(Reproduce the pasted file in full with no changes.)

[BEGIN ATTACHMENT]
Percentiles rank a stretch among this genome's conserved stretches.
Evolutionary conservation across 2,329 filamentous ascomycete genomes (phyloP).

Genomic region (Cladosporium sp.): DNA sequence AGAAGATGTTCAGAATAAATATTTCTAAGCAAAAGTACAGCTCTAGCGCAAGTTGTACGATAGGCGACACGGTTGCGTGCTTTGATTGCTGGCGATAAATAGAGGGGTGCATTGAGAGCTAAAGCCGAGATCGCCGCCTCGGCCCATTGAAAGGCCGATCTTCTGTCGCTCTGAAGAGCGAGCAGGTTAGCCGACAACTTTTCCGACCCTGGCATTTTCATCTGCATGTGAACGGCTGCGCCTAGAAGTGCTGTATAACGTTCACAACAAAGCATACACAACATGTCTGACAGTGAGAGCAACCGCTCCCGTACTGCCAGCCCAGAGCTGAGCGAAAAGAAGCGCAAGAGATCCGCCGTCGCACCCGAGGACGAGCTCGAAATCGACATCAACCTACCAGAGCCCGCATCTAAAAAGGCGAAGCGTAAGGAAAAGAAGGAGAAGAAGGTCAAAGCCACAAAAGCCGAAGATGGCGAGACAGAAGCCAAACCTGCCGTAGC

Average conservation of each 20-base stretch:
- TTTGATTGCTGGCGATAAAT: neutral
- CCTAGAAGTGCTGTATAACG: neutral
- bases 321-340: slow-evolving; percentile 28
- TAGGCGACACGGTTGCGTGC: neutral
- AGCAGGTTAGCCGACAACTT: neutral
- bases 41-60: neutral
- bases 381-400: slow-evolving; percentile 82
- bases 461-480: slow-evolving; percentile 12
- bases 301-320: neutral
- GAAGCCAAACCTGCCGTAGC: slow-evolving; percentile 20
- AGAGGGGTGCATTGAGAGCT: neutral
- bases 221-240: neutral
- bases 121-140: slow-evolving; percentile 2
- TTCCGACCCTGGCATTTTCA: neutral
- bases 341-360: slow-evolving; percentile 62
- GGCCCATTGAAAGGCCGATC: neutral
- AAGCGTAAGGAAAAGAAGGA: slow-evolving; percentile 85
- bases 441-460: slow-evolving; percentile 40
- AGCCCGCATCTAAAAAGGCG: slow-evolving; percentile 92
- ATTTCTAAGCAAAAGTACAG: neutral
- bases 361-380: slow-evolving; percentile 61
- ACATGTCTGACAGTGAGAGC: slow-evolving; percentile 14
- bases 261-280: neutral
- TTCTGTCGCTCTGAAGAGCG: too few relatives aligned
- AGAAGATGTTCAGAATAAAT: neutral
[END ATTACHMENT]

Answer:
Percentiles rank a stretch among this genome's conserved stretches.
Evolutionary conservation across 2,329 filamentous ascomycete genomes (phyloP).

Genomic region (Cladosporium sp.): DNA sequence AGAAGATGTTCAGAATAAATATTTCTAAGCAAAAGTACAGCTCTAGCGCAAGTTGTACGATAGGCGACACGGTTGCGTGCTTTGATTGCTGGCGATAAATAGAGGGGTGCATTGAGAGCTAAAGCCGAGATCGCCGCCTCGGCCCATTGAAAGGCCGATCTTCTGTCGCTCTGAAGAGCGAGCAGGTTAGCCGACAACTTTTCCGACCCTGGCATTTTCATCTGCATGTGAACGGCTGCGCCTAGAAGTGCTGTATAACGTTCACAACAAAGCATACACAACATGTCTGACAGTGAGAGCAACCGCTCCCGTACTGCCAGCCCAGAGCTGAGCGAAAAGAAGCGCAAGAGATCCGCCGTCGCACCCGAGGACGAGCTCGAAATCGACATCAACCTACCAGAGCCCGCATCTAAAAAGGCGAAGCGTAAGGAAAAGAAGGAGAAGAAGGTCAAAGCCACAAAAGCCGAAGATGGCGAGACAGAAGCCAAACCTGCCGTAGC

Average conservation of each 20-base stretch:
- TTTGATTGCTGGCGATAAAT: neutral
- CCTAGAAGTGCTGTATAACG: neutral
- bases 321-340: slow-evolving; percentile 28
- TAGGCGACACGGTTGCGTGC: neutral
- AGCAGGTTAGCCGACAACTT: neutral
- bases 41-60: neutral
- bases 381-400: slow-evolving; percentile 82
- bases 461-480: slow-evolving; percentile 12
- bases 301-320: neutral
- GAAGCCAAACCTGCCGTAGC: slow-evolving; percentile 20
- AGAGGGGTGCATTGAGAGCT: neutral
- bases 221-240: neutral
- bases 121-140: slow-evolving; percentile 2
- TTCCGACCCTGGCATTTTCA: neutral
- bases 341-360: slow-evolving; percentile 62
- GGCCCATTGAAAGGCCGATC: neutral
- AAGCGTAAGGAAAAGAAGGA: slow-evolving; percentile 85
- bases 441-460: slow-evolving; percentile 40
- AGCCCGCATCTAAAAAGGCG: slow-evolving; percentile 92
- ATTTCTAAGCAAAAGTACAG: neutral
- bases 361-380: slow-evolving; percentile 61
- ACATGTCTGACAGTGAGAGC: slow-evolving; percentile 14
- bases 261-280: neutral
- TTCTGTCGCTCTGAAGAGCG: too few relatives aligned
- AGAAGATGTTCAGAATAAAT: neutral